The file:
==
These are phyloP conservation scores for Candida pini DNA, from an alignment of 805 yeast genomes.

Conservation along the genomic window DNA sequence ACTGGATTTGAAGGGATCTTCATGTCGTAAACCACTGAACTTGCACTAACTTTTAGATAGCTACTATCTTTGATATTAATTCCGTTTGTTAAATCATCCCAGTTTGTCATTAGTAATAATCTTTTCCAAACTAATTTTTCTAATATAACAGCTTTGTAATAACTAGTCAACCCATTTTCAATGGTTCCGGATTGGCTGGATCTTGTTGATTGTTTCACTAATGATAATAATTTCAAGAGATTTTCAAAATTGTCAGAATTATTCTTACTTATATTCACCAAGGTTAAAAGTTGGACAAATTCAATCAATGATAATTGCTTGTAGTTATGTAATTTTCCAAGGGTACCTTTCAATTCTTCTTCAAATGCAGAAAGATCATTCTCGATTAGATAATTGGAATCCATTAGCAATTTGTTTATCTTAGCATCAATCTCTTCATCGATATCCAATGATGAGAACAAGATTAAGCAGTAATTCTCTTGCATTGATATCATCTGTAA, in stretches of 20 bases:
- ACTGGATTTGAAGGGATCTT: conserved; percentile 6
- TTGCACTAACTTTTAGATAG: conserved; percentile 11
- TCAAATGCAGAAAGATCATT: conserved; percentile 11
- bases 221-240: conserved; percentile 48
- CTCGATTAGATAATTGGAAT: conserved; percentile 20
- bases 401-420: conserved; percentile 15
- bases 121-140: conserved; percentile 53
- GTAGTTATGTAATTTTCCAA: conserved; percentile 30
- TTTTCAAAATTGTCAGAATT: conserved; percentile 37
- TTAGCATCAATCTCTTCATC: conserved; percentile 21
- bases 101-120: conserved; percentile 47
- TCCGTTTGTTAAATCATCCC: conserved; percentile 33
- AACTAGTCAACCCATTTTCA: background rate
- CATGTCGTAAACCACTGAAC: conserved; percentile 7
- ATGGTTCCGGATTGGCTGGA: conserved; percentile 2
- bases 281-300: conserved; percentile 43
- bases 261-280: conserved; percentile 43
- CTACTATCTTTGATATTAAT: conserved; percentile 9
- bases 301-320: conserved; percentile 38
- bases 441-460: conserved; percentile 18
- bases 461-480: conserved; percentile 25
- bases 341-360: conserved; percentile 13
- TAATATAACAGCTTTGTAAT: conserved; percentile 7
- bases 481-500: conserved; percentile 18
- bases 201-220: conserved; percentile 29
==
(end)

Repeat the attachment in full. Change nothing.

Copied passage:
These are phyloP conservation scores for Candida pini DNA, from an alignment of 805 yeast genomes.

Conservation along the genomic window DNA sequence ACTGGATTTGAAGGGATCTTCATGTCGTAAACCACTGAACTTGCACTAACTTTTAGATAGCTACTATCTTTGATATTAATTCCGTTTGTTAAATCATCCCAGTTTGTCATTAGTAATAATCTTTTCCAAACTAATTTTTCTAATATAACAGCTTTGTAATAACTAGTCAACCCATTTTCAATGGTTCCGGATTGGCTGGATCTTGTTGATTGTTTCACTAATGATAATAATTTCAAGAGATTTTCAAAATTGTCAGAATTATTCTTACTTATATTCACCAAGGTTAAAAGTTGGACAAATTCAATCAATGATAATTGCTTGTAGTTATGTAATTTTCCAAGGGTACCTTTCAATTCTTCTTCAAATGCAGAAAGATCATTCTCGATTAGATAATTGGAATCCATTAGCAATTTGTTTATCTTAGCATCAATCTCTTCATCGATATCCAATGATGAGAACAAGATTAAGCAGTAATTCTCTTGCATTGATATCATCTGTAA, in stretches of 20 bases:
- ACTGGATTTGAAGGGATCTT: conserved; percentile 6
- TTGCACTAACTTTTAGATAG: conserved; percentile 11
- TCAAATGCAGAAAGATCATT: conserved; percentile 11
- bases 221-240: conserved; percentile 48
- CTCGATTAGATAATTGGAAT: conserved; percentile 20
- bases 401-420: conserved; percentile 15
- bases 121-140: conserved; percentile 53
- GTAGTTATGTAATTTTCCAA: conserved; percentile 30
- TTTTCAAAATTGTCAGAATT: conserved; percentile 37
- TTAGCATCAATCTCTTCATC: conserved; percentile 21
- bases 101-120: conserved; percentile 47
- TCCGTTTGTTAAATCATCCC: conserved; percentile 33
- AACTAGTCAACCCATTTTCA: background rate
- CATGTCGTAAACCACTGAAC: conserved; percentile 7
- ATGGTTCCGGATTGGCTGGA: conserved; percentile 2
- bases 281-300: conserved; percentile 43
- bases 261-280: conserved; percentile 43
- CTACTATCTTTGATATTAAT: conserved; percentile 9
- bases 301-320: conserved; percentile 38
- bases 441-460: conserved; percentile 18
- bases 461-480: conserved; percentile 25
- bases 341-360: conserved; percentile 13
- TAATATAACAGCTTTGTAAT: conserved; percentile 7
- bases 481-500: conserved; percentile 18
- bases 201-220: conserved; percentile 29